The Jakarta Post
Insufficient cold storage infrastructure and lengthy shipping routes have posed challenges for fishery product distribution in Indonesia, impeding the industry’s growth, government officials and experts have stated.
Maritime Affairs and Fishery Ministry logistics director Innes Rahmani said on Wednesday that logistics cost inefficiency had remained the top issue for fishery product distribution. This is due to 81 percent of the wild fisheries production centers being located outside of Java, while around half of the processing centers are located within the island, she said.
“One of our main challenges is logistics cost inefficiency, because most of the producing areas are in eastern Indonesia, while most consumers are in the western part,” she said during an online webinar held by the ministry. “Furthermore, lack of infrastructure causes the quality of fishery products to decline quickly.”
The logistics issues have also affected the country’s ability to export high-quality fishery products to its main export market of Singapore, China and Japan, as most of the products must transit in Java before being shipped abroad, reducing the product’s quality during the process.
The government has long made efforts to reduce the stubbornly high logistic costs in the country and reduce price disparities among the country’s many islands. The country’s logistic costs stand at 23.5 percent of the country’s GDP, Finance Minister Sri Mulyani Indrawati said in September.
The country still posted a 18.2 percent increase year-on-year (yoy) in fresh fish exports in 2019 to US$125.1 million, from $105.8 million in 2018, according to Statistics Indonesia (BPS) data. However, it is still 27 percent lower than 2015’s fisheries exports figure of $171.7 million.
To transport fishery products from the eastern part of Indonesia to Java’s processing facilities, Innes said producers could also utilize the Transportation Ministry’s maritime highway program, which provides subsidized shipping service to Indonesia’s outermost region.
The ministry has allocated Rp 436 billion ($30.7 million) from the state budget to subsidize the maritime highway program this year, up by around 45 percent from last year’s allocation. The budget has so far been used to add seven additional routes for the shipping program, bringing its total routes to 26.
However, Innes said the assigned ships involved in the program were not fully equipped to handle fishery products, which need to be delivered at a frozen temperature using reefer containers.
“One of the main issues with utilizing the maritime highway program service is that the ships use regular containers to transport products to eastern Indonesia, which means it couldn’t be used to transport fishery products on their way back. That’s why we need to discuss it together with other agencies,” she said.
Transportation Ministry sea traffic director Antoni Arif Priadi during the discussion acknowledged the incompatibility of the maritime highway program’s specification with the fishery industry’s requirements.
“Maritime highway ships could not ship the goods directly [to Java] because they needs to make port calls in other regions. Our ships also aren’t designed to transport frozen goods as they have insufficient electricity capacity to carry reefer containers,” he said.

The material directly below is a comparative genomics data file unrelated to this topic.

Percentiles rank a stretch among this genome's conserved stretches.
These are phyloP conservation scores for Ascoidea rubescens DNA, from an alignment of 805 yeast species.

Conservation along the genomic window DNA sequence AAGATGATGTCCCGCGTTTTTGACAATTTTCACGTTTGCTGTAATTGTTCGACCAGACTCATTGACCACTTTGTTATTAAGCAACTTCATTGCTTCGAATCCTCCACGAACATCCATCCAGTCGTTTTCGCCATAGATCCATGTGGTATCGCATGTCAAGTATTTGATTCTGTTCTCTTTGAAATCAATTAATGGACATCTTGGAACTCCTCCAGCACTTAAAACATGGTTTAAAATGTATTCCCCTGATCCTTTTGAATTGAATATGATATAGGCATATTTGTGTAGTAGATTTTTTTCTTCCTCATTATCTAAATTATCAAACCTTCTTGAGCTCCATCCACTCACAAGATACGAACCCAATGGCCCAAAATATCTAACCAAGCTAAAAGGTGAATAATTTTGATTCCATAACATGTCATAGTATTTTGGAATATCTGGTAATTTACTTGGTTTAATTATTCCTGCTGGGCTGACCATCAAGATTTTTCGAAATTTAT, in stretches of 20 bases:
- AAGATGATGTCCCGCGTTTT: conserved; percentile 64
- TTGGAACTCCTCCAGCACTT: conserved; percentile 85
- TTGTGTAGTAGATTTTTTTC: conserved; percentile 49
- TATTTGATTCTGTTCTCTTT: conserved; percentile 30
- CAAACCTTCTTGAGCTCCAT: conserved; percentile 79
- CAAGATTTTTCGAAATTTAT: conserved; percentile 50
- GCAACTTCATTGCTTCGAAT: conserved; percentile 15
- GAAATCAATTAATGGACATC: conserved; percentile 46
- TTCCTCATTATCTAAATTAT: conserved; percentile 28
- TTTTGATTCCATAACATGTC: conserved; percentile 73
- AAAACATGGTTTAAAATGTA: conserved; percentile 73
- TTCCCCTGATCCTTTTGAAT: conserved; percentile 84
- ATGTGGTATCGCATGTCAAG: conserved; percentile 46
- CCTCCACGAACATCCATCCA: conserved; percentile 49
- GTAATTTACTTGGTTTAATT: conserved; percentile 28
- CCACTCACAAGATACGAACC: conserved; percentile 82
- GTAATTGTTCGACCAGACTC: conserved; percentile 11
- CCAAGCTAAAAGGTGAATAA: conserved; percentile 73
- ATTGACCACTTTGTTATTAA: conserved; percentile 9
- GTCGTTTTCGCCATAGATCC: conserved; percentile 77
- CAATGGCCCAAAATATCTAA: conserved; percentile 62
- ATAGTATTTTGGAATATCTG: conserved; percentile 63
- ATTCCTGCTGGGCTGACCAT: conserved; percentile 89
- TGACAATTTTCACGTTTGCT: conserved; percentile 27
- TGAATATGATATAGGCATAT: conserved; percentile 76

Antoni said ships being used by the maritime highway program only have an average electricity capacity to carry between three and five reefer containers with a maximum carrying capacity of 100 tons.
The lack of carrying capacity is shown by the low number of return delivery made by maritime highway ships, going from main ports in Java to the more remote areas. While 10,335 twenty-foot equivalent unit (TEUs) had been delivered to the destination ports as of October, only 3,073 TEUs was carried back from the destination ports to Java, according to Transportation Ministry data.
North Maluku-based fishery producers Santo Alvin Pratama Cooperative chairman Hermanto also complained about the irregularities of ship arrivals, which often do not match the arranged schedule.
“Ships from private companies still charge us high rates to deliver to Java and are often late. We also use air freight using [national flag carrier] Garuda Indonesia, but there are also no direct flights to our export destination of Japan, Thailand and Malaysia,” he said.
Logistics consulting firm Supply Chain Indonesia chairman Setijadi said the government direly needed to improve its logistical infrastructure, particularly cold storage facilities and reefer containers, to improve the country’s fishery industry performance.
“First of all, we need to increase the logistic service providers’ capability [to transport fishery products] by building cold storage and cargo handling equipment in airport and seaports,” he said.
The national annual demand for controlled temperature storage is expected to reach 33.5 million tons in 2020, way above the storages’ annual maximum capacity of 9.9 million tons, according to the presentation of Kereta Api Logistics, a subsidiary of state-owned railway operator Kereta Api Indonesia, quoting Indonesia Cold Storage Association data.